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Kawicki v Repatriation Commission

[2014] FCA 1147

COURT Federal Court, Sydney
JUDGE Buchanan J
DATE OF DECISION 30 October 2014
DECISION The appeal was allowed
ISSUES Whether applicant entitled to special rate or intermediate rate of pension – whether applicant satisfies s24(1)(c) of the Act in that his incapacity for work was caused by defence-caused injuries alone – whether increase to the general rate of pension should take effect from an earlier date


Mr Kawicki served in the Royal Australian Air Force from 5 August 1969 to 27 June 1975, and had “defence service” from 7 December 1972 to 27 June 1975. 

On 27 September 2007 Mr Kawicki applied for a disability pension.  On 12 November 2007 a delegate of the Repatriation Commission decided Mr Kawicki had no entitlement to a disability pension arising from osteoarthritis in his left wrist, right wrist and left ankle.  The Veterans’ Review Board (the Board) affirmed the decision on 10 July 2008.  Mr Kawicki sought further review by the Administrative Appeals Tribunal (the Tribunal).  On 19 March 2010 the parties reached an agreement that Mr Kawicki’s osteoarthritis of the left wrist and left ankle were defence-caused from 24 June 2007, his osteoarthritis of the right wrist was not defence-caused, and the matter was remitted to the Repatriation Commission for pension assessment. 

On 22 June 2010 a delegate of the Repatriation Commission assessed Mr Kawicki’s disability pension at 60% of the General Rate from 24 June 2007, and 90% of the General Rate from 19 March 2010.  The delegate decided Mr Kawicki was not eligible for pension at either the special or intermediate rate.  The Board affirmed the decision on 9 May 2012.  The Tribunal varied the decision under review to increase Mr Kawicki’s disability pension to 100% of the General Rate from 19 March 2010.  Mr Kawicki now appeals to the Federal Court, challenging the refusal of the special rate and the failure to back date 100% of the General Rate to 24 June 2007.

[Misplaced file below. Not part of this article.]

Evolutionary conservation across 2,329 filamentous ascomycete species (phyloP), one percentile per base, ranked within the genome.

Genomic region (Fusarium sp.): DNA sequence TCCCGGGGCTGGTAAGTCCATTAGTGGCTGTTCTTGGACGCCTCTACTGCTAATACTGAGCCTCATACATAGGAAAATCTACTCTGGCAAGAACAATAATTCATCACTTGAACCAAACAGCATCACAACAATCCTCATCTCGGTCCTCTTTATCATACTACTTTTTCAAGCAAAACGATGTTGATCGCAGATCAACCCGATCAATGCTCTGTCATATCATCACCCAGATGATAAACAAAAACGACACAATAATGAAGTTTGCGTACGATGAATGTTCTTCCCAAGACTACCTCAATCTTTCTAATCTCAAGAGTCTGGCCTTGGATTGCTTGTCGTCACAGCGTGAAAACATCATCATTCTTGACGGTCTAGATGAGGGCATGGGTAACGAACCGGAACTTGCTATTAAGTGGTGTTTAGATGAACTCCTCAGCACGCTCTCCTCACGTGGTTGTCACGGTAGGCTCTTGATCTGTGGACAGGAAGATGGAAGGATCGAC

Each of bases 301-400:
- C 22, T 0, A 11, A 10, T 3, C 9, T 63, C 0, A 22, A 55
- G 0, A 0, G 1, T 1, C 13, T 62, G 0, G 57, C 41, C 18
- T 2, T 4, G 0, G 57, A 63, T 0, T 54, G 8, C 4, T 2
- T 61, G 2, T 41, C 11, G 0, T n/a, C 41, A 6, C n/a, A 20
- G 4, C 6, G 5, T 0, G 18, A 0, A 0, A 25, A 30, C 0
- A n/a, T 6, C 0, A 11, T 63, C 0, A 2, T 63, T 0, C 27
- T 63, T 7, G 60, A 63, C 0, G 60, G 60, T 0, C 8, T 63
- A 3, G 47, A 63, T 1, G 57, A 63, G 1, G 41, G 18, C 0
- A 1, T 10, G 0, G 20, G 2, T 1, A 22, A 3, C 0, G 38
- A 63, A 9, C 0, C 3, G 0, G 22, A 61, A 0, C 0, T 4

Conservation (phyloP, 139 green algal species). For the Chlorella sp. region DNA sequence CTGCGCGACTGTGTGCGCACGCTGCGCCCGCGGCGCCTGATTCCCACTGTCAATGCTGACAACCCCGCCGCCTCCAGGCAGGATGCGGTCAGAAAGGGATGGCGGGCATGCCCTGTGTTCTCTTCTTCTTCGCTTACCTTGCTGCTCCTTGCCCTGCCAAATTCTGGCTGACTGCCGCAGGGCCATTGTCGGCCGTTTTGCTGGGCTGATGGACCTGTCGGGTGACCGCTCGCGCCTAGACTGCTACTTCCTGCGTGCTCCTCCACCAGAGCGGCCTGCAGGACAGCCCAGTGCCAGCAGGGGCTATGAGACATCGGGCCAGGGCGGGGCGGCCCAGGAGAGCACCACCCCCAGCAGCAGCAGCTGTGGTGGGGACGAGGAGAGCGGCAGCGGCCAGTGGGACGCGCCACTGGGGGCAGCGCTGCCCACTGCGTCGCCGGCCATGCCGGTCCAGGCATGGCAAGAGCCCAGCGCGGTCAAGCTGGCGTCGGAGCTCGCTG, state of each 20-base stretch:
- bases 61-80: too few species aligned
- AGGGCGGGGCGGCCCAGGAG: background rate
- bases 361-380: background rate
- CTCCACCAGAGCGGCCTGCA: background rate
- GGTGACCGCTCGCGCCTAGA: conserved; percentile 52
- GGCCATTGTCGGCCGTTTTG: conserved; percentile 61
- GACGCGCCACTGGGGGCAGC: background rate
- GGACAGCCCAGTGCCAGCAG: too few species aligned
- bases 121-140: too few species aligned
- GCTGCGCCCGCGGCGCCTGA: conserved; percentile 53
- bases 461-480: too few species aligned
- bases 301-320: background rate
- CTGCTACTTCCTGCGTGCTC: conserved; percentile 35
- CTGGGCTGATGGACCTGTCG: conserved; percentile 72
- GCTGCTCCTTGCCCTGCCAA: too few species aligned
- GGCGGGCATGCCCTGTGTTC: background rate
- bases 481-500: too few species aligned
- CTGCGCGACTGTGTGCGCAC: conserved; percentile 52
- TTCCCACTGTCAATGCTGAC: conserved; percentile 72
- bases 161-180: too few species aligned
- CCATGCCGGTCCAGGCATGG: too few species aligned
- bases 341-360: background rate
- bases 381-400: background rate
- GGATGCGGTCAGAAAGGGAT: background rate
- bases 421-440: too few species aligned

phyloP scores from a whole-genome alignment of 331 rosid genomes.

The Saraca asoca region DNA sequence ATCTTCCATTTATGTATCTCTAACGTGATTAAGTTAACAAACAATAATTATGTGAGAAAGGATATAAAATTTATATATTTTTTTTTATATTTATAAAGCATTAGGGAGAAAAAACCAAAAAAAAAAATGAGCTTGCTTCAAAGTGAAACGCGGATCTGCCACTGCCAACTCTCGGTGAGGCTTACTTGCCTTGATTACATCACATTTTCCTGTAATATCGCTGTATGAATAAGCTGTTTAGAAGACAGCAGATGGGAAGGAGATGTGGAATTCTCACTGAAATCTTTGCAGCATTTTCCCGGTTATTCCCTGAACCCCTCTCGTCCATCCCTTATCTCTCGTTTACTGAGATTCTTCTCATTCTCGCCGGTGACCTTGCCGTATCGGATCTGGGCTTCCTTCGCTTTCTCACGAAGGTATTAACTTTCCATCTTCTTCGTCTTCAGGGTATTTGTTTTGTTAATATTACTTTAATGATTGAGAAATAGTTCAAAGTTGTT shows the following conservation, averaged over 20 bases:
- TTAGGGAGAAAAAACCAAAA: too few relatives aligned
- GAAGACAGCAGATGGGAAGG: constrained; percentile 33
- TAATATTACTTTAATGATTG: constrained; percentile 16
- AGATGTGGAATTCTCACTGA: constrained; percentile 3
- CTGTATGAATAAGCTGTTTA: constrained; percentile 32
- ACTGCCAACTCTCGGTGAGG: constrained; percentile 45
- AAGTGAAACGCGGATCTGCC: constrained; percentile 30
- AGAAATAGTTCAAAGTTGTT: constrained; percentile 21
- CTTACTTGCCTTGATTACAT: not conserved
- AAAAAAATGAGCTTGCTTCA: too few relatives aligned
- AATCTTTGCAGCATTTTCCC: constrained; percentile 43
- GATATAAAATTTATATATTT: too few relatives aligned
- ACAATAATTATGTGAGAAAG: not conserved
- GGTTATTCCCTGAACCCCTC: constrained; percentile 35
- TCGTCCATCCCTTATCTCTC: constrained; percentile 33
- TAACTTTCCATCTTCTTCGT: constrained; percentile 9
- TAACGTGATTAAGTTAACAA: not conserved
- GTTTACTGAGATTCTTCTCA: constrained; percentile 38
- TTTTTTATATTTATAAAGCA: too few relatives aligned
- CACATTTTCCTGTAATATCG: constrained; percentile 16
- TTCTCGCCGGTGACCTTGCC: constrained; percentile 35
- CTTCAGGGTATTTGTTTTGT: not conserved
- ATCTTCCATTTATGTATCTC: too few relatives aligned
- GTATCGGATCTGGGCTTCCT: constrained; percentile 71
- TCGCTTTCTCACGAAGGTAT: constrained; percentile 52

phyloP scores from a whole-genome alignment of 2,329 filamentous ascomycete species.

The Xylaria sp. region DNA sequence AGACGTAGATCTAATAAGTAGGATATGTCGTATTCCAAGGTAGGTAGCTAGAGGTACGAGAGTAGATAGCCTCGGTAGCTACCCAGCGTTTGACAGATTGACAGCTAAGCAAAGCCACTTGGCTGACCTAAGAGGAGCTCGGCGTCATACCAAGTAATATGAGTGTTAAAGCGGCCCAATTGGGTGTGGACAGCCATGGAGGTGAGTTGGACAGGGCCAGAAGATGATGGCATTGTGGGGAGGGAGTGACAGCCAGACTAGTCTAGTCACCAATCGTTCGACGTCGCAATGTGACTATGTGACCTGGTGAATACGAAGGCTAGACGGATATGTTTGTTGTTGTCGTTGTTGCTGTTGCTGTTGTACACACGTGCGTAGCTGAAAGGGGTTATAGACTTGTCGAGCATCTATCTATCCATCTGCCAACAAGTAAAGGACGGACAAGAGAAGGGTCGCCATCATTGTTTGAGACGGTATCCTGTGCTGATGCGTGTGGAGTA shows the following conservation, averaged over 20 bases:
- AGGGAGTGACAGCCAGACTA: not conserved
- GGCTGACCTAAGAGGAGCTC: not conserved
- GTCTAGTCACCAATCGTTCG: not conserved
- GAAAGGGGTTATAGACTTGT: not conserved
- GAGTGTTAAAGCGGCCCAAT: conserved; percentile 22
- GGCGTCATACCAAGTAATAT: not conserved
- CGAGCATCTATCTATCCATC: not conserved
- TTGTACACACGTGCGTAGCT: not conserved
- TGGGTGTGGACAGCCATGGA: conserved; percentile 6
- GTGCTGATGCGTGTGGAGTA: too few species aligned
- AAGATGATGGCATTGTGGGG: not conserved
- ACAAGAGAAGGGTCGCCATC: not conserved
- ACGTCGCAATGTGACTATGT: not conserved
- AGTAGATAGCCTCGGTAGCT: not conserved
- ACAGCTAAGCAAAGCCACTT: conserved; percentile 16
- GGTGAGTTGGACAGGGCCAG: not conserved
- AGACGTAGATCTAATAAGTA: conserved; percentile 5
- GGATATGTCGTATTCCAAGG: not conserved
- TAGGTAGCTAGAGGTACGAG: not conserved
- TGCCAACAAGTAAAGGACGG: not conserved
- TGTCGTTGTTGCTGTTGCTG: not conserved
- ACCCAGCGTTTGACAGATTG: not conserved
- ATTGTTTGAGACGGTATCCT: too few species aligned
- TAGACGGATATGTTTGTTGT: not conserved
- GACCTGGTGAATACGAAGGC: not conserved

The Court’s consideration

Refusal of the special rate by the AAT

The Court was of the view that the Tribunal had made a legal error.  The Tribunal was required to assess, by reference to the whole assessment period, whether s 24(1)(c) was satisfied i.e. an assessment of whether defence-related conditions alone, or some other circumstance, prevented Mr Kawicki from continuing to work as an electrician during the assessment period.  Mr Kawicki’s evidence was that his BLIP syndrome had earlier caused him to stop doing some, but only some, of that work.  Mr Kawicki said he could not do the other work after 2001 due solely to his defence-related conditions.  The Court indicated that those contentions required assessment, with the aid of the historical and contemporary medical evidence, and the Court did not see that assessment in the Tribunal’s decision.

Refusal by the AAT to backdate the general rate of pension

On 22 June 2010 a delegate of the Repatriation Commission made two assessments – one of 24 June 2007 (three months before the date of lodgement of Mr Kawicki’s claim), and one of 19 March 2010 (the date the Tribunal remitted the matter to the Commission for assessment).  It appeared to the Court that the delegate only treated the Tribunal’s finding about the defence-related conditions as effective from 19 March 2010.  The Board also treated the Tribunal’s decision on 19 March 2010 as having effect and relevance only from that date.  The Tribunal raised no issue about it.  The Court indicated the Tribunal should consider whether the delegate and the Board gave proper attention and effect to the Tribunal’s decision of 19 March 2010.

A further issue

The Court noted no attention appeared to have been given by the Board or Tribunal as to whether Mr Kawicki might be entitled to the intermediate rate of pension, although the delegate decided he was not.  The Court indicated consideration should also have been given by the Tribunal to whether Mr Kawicki was entitled to the intermediate rate.

The Court’s Decision

The appeal was allowed.  The Tribunal’s decision of 10 April 2014 was set aside, with the intent that the Tribunal should deal again with the question of entitlement to special rate and intermediate rate.  The Tribunal should give attention, if necessary, to whether assessment of the general rate of pension at 60% from 24 June 2007 pays proper regard to the Tribunal’s findings on 19 March 2010.

Editorial Note

Given the long history of this matter, any backdating of Mr Kawicki’s disability pension at the General Rate or Above General Rate may be for a period of up to two years and nine months. 

All Practice Notes